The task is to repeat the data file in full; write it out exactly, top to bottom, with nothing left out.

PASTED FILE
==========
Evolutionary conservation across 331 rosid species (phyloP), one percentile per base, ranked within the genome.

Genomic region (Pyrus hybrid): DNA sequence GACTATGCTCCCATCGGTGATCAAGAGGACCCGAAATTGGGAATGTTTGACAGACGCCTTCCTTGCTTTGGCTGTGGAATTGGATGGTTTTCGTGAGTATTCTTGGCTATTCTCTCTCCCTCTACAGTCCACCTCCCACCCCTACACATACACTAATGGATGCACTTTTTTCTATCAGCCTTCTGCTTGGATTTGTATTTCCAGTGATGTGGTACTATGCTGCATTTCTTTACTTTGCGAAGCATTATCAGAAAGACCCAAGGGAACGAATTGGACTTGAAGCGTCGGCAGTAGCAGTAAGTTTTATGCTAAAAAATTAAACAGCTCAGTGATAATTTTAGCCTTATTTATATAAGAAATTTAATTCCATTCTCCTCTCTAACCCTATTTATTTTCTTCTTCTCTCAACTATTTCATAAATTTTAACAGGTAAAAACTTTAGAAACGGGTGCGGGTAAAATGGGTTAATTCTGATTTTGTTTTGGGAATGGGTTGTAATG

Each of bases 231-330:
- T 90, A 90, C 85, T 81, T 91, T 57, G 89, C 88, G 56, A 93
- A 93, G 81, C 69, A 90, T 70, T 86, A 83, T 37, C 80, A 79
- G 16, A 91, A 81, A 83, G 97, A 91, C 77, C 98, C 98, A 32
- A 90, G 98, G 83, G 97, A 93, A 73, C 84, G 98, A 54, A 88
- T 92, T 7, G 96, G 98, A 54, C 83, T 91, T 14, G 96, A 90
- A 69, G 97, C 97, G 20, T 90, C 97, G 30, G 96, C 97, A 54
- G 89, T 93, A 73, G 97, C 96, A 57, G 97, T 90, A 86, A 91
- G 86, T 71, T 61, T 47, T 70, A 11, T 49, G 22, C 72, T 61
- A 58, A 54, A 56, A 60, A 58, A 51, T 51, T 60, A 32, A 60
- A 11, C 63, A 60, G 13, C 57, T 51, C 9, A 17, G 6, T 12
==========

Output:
Evolutionary conservation across 331 rosid species (phyloP), one percentile per base, ranked within the genome.

Genomic region (Pyrus hybrid): DNA sequence GACTATGCTCCCATCGGTGATCAAGAGGACCCGAAATTGGGAATGTTTGACAGACGCCTTCCTTGCTTTGGCTGTGGAATTGGATGGTTTTCGTGAGTATTCTTGGCTATTCTCTCTCCCTCTACAGTCCACCTCCCACCCCTACACATACACTAATGGATGCACTTTTTTCTATCAGCCTTCTGCTTGGATTTGTATTTCCAGTGATGTGGTACTATGCTGCATTTCTTTACTTTGCGAAGCATTATCAGAAAGACCCAAGGGAACGAATTGGACTTGAAGCGTCGGCAGTAGCAGTAAGTTTTATGCTAAAAAATTAAACAGCTCAGTGATAATTTTAGCCTTATTTATATAAGAAATTTAATTCCATTCTCCTCTCTAACCCTATTTATTTTCTTCTTCTCTCAACTATTTCATAAATTTTAACAGGTAAAAACTTTAGAAACGGGTGCGGGTAAAATGGGTTAATTCTGATTTTGTTTTGGGAATGGGTTGTAATG

Each of bases 231-330:
- T 90, A 90, C 85, T 81, T 91, T 57, G 89, C 88, G 56, A 93
- A 93, G 81, C 69, A 90, T 70, T 86, A 83, T 37, C 80, A 79
- G 16, A 91, A 81, A 83, G 97, A 91, C 77, C 98, C 98, A 32
- A 90, G 98, G 83, G 97, A 93, A 73, C 84, G 98, A 54, A 88
- T 92, T 7, G 96, G 98, A 54, C 83, T 91, T 14, G 96, A 90
- A 69, G 97, C 97, G 20, T 90, C 97, G 30, G 96, C 97, A 54
- G 89, T 93, A 73, G 97, C 96, A 57, G 97, T 90, A 86, A 91
- G 86, T 71, T 61, T 47, T 70, A 11, T 49, G 22, C 72, T 61
- A 58, A 54, A 56, A 60, A 58, A 51, T 51, T 60, A 32, A 60
- A 11, C 63, A 60, G 13, C 57, T 51, C 9, A 17, G 6, T 12